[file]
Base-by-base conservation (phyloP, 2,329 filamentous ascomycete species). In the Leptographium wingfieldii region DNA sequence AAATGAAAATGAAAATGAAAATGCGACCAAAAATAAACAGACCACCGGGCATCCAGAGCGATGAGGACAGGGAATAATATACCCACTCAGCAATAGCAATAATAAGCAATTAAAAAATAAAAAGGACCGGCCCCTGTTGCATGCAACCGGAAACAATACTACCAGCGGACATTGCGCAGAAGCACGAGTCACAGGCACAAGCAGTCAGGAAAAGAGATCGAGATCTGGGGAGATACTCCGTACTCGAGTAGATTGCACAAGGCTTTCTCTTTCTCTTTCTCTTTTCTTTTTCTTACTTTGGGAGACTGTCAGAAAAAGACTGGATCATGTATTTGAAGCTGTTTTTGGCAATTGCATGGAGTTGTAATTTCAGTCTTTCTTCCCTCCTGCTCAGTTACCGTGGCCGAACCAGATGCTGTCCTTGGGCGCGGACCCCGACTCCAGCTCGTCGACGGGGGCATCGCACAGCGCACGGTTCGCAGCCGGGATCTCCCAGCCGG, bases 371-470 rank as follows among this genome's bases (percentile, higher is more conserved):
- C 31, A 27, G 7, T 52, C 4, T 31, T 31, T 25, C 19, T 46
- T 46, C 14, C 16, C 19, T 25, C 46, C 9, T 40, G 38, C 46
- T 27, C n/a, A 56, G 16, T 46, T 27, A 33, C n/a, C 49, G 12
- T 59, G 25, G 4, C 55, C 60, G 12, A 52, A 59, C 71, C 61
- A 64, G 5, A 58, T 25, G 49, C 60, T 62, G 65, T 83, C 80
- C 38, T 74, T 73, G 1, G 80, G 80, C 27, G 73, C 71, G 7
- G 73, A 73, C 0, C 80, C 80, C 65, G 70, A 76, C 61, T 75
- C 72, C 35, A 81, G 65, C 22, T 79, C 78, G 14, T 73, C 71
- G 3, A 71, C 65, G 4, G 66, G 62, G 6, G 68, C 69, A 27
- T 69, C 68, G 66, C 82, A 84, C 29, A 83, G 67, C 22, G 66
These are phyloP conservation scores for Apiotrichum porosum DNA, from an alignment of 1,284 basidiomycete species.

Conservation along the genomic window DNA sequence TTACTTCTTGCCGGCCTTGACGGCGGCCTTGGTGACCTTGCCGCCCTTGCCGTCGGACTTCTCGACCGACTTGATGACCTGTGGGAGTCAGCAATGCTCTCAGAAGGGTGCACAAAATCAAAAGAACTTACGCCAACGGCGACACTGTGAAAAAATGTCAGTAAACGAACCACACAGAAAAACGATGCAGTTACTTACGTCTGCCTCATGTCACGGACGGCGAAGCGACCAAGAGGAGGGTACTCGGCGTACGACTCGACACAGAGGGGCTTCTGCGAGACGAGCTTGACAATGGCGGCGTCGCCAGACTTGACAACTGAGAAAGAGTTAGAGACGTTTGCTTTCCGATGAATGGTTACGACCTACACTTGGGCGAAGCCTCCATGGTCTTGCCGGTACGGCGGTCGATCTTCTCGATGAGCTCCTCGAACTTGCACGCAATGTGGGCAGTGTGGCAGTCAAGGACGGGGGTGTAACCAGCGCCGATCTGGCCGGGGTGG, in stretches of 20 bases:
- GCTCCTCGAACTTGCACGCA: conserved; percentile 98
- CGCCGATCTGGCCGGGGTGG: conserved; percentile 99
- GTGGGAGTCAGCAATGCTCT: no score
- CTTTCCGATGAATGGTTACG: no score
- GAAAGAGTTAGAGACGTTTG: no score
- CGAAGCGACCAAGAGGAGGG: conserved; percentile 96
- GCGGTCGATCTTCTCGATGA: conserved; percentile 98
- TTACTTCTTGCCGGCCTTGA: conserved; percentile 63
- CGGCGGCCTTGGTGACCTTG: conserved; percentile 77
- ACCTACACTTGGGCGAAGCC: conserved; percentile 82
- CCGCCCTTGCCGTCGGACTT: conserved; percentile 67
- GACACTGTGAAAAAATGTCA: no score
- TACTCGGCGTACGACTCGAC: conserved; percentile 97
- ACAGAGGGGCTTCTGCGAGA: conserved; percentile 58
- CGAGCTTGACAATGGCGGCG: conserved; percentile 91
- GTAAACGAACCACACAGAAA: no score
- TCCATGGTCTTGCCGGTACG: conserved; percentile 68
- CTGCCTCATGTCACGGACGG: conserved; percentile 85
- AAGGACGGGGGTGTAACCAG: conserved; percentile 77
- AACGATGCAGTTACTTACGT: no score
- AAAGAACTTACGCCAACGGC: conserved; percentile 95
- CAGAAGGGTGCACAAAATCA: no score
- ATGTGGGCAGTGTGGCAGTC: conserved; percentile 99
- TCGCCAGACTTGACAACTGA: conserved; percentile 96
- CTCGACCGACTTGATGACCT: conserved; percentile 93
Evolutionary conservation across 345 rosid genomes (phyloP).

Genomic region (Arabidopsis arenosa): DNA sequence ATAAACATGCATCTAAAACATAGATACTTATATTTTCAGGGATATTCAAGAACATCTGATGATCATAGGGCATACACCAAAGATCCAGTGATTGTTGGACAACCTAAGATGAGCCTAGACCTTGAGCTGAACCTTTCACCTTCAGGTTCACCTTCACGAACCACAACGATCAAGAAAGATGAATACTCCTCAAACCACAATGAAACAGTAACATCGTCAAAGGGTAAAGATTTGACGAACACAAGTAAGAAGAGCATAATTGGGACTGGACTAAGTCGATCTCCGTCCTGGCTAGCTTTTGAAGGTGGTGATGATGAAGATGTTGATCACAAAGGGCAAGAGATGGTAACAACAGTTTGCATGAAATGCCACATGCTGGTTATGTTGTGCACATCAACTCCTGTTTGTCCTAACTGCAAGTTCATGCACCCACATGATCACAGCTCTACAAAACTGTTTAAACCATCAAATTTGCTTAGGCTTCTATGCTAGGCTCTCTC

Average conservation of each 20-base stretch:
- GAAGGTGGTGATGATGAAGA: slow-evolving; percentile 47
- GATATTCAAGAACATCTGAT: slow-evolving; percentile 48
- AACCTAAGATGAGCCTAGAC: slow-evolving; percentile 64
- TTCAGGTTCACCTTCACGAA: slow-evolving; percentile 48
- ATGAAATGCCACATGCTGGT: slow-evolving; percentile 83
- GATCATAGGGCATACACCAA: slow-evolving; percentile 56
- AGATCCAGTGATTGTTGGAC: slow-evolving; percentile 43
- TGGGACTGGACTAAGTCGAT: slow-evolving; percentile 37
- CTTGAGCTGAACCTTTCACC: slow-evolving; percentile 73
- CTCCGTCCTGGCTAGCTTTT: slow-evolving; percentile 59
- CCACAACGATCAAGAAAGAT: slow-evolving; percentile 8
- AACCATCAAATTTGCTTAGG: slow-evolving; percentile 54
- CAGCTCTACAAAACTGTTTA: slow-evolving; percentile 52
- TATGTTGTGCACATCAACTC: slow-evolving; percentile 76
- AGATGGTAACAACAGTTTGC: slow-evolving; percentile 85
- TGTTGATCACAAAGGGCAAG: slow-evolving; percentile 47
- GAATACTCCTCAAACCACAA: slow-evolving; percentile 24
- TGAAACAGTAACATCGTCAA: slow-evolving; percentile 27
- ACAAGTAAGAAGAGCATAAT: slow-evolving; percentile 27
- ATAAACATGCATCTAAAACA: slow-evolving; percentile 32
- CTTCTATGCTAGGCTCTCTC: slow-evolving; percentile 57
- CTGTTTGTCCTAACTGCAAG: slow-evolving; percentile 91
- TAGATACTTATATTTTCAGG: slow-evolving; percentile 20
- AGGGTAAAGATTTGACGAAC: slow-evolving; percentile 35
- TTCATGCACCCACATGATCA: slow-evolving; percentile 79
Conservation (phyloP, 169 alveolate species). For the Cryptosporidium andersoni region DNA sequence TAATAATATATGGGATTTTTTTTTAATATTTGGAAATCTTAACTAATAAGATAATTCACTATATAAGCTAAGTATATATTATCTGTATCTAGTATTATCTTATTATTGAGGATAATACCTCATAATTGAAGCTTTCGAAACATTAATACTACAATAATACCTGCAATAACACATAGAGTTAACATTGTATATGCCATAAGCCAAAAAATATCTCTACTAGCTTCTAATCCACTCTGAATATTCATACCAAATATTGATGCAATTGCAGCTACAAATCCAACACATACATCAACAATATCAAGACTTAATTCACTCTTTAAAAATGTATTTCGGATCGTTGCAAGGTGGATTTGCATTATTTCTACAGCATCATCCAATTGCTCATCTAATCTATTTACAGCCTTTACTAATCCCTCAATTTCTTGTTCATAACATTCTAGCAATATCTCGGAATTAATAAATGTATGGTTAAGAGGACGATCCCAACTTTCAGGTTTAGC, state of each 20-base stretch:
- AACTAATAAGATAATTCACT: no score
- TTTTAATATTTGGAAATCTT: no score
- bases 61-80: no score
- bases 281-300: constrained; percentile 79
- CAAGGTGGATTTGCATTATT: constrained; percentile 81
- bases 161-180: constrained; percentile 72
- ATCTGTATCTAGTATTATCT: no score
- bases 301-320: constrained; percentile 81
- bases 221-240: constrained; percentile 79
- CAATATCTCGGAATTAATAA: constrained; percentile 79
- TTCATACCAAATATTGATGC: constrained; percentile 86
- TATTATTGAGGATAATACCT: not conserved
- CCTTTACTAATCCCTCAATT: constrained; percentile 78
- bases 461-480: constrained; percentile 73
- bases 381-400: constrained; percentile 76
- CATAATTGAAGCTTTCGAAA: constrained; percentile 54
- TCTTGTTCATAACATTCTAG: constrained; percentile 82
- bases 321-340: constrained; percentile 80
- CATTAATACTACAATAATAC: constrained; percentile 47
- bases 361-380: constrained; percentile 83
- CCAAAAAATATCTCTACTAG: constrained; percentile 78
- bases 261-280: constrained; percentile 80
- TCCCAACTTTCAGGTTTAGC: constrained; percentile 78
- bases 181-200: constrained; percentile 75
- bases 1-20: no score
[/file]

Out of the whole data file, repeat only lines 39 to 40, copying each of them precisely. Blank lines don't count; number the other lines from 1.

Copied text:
Evolutionary conservation across 345 rosid genomes (phyloP).

Genomic region (Arabidopsis arenosa): DNA sequence ATAAACATGCATCTAAAACATAGATACTTATATTTTCAGGGATATTCAAGAACATCTGATGATCATAGGGCATACACCAAAGATCCAGTGATTGTTGGACAACCTAAGATGAGCCTAGACCTTGAGCTGAACCTTTCACCTTCAGGTTCACCTTCACGAACCACAACGATCAAGAAAGATGAATACTCCTCAAACCACAATGAAACAGTAACATCGTCAAAGGGTAAAGATTTGACGAACACAAGTAAGAAGAGCATAATTGGGACTGGACTAAGTCGATCTCCGTCCTGGCTAGCTTTTGAAGGTGGTGATGATGAAGATGTTGATCACAAAGGGCAAGAGATGGTAACAACAGTTTGCATGAAATGCCACATGCTGGTTATGTTGTGCACATCAACTCCTGTTTGTCCTAACTGCAAGTTCATGCACCCACATGATCACAGCTCTACAAAACTGTTTAAACCATCAAATTTGCTTAGGCTTCTATGCTAGGCTCTCTC